Skeletal fluorosis is a chronic metabolic bone disease caused by ingestion of large amounts of fluoride through either water or food in geographic areas where high levels of fluoride occur naturally.
Described features include:
- increased bone density: osteosclerosis
- osteopaenia/osteoporosis 4,6
- trabecular blurring or haziness
- compact bone thickening
- periosteal bone formation and
- ossification of the attachments of tendons, ligaments, and muscles
- interosseous membrane calcification 1
- ossification of the posterior longitudinal ligament 2
Involvement of the axial skeleton is characteristic, and changes are most marked in the spine, pelvis and ribs.
In early fluorosis, the first changes are bone deposition and thickening at the junctions of trabeculae. This is seen as sandlike, granular, or particle like bone structure on radiographs.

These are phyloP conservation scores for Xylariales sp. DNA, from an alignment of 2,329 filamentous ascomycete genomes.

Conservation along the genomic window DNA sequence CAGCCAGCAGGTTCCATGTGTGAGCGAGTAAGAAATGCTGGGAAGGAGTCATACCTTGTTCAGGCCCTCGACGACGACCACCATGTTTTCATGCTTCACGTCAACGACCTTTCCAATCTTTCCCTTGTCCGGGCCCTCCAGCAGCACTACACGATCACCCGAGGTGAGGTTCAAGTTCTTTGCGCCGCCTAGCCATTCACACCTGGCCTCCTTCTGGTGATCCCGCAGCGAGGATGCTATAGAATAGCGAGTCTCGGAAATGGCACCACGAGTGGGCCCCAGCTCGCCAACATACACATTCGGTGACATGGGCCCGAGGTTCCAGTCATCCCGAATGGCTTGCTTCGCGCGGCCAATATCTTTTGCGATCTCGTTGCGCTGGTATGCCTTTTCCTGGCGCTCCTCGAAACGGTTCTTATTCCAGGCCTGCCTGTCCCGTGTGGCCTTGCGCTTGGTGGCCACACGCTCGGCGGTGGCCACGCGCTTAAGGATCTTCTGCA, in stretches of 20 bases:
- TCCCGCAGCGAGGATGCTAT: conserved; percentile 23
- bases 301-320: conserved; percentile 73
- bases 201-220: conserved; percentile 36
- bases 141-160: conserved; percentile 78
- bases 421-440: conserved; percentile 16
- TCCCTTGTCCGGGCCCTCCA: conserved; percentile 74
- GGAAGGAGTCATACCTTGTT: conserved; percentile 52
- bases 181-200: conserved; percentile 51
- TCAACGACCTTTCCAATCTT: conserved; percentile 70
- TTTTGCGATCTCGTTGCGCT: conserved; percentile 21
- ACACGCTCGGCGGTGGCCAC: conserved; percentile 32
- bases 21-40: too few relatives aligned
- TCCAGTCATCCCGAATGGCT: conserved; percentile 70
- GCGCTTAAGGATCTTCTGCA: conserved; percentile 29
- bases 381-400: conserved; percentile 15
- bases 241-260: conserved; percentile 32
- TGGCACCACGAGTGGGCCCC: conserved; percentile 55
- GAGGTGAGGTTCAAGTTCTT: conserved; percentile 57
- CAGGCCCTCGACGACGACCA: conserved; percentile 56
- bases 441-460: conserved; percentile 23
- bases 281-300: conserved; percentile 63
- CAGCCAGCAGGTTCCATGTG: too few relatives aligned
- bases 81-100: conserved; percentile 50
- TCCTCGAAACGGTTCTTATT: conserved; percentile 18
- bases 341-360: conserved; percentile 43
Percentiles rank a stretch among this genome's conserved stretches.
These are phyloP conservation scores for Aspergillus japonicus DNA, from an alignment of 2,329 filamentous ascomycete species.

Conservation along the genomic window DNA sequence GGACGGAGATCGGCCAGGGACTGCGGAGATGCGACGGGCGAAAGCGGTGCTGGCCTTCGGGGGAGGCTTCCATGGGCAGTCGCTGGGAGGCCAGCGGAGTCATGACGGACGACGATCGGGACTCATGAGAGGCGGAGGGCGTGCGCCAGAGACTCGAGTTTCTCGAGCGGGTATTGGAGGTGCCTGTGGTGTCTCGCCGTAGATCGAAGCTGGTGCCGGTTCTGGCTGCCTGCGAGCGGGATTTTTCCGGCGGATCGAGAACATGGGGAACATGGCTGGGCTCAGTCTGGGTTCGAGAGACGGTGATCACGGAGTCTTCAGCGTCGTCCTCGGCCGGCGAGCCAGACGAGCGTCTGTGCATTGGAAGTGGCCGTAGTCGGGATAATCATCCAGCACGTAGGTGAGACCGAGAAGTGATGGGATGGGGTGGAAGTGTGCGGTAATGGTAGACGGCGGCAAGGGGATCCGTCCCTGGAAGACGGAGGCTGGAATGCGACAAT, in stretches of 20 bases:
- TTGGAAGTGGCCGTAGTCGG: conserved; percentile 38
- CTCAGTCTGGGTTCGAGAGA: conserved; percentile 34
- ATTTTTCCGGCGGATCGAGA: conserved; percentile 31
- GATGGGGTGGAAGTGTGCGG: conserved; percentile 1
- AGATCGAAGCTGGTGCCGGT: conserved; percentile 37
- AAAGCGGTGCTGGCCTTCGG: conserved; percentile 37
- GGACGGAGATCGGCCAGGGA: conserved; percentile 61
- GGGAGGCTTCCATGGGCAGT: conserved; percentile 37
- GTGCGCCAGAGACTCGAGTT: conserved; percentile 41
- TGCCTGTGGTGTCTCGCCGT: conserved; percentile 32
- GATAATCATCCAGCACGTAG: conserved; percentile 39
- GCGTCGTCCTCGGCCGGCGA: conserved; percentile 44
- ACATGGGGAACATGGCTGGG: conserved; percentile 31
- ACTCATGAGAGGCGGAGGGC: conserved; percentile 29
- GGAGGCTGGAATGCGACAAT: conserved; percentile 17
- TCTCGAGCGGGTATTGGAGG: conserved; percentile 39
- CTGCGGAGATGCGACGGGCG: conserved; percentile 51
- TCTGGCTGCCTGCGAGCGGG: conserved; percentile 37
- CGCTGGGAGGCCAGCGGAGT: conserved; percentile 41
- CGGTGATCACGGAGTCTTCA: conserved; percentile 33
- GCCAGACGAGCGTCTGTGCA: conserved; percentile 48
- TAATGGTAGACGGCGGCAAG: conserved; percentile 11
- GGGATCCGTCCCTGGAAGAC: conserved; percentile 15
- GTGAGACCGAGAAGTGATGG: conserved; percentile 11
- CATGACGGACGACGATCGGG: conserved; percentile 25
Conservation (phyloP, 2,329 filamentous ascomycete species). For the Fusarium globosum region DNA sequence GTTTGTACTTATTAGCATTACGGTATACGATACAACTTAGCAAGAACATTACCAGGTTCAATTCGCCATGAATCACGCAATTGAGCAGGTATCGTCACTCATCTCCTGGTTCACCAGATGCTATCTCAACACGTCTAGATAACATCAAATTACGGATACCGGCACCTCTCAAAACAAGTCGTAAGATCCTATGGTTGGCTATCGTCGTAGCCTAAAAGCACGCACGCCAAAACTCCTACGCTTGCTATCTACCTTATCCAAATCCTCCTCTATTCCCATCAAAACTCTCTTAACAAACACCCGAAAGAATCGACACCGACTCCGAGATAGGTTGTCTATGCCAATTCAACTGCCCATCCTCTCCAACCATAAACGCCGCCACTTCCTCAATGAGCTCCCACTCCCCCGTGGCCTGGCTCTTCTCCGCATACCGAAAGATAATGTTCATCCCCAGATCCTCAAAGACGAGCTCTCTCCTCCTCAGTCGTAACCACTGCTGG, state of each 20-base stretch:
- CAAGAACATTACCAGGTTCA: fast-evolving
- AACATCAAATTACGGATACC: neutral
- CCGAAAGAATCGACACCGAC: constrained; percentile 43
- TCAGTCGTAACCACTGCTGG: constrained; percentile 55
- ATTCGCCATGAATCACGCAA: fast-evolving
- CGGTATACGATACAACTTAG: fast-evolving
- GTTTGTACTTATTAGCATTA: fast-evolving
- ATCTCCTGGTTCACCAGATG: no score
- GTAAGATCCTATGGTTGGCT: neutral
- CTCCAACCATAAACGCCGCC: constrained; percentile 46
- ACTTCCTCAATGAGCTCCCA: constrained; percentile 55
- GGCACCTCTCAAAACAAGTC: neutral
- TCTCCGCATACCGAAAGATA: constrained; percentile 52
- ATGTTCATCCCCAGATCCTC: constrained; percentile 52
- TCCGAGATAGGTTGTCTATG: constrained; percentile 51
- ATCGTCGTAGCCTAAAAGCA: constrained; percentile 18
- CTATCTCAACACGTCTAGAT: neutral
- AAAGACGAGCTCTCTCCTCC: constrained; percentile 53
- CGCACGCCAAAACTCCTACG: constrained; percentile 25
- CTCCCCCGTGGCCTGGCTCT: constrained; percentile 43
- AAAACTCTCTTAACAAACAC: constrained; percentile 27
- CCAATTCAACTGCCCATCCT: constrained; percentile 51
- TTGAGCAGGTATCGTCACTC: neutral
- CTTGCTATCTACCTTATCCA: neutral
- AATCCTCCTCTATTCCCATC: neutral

In more advanced fluorosis, the trabeculae are more generally thickened because of new bone formation on the trabecular surface. At this stage, radiographs show thickening and condensation of trabeculae, with coarse reticulam or woven bone striations.
If the trabeculae are fused, focal round densities are seen in the medullary bone.
Osteopaenia (less common) also may occur in fluorosis, especially in younger patients at an earlier stage 6.
Calcification of the sacrotuberous ligament is considered a characteristic feature.
For diffuse skeletal sclerosis on imaging, consider:
Metabolic bone disease
- bone mineralisation
- pituitary gland-related
- thyroid gland-related
- osteosclerosis (differential diagnosis | mnemonic)
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- 6. Lian ZC, Wu EH. Osteoporosis-an early radiographic sign of endemic fluorosis. Skeletal Radiol. 1986;15 (5): 350-3. Pubmed citation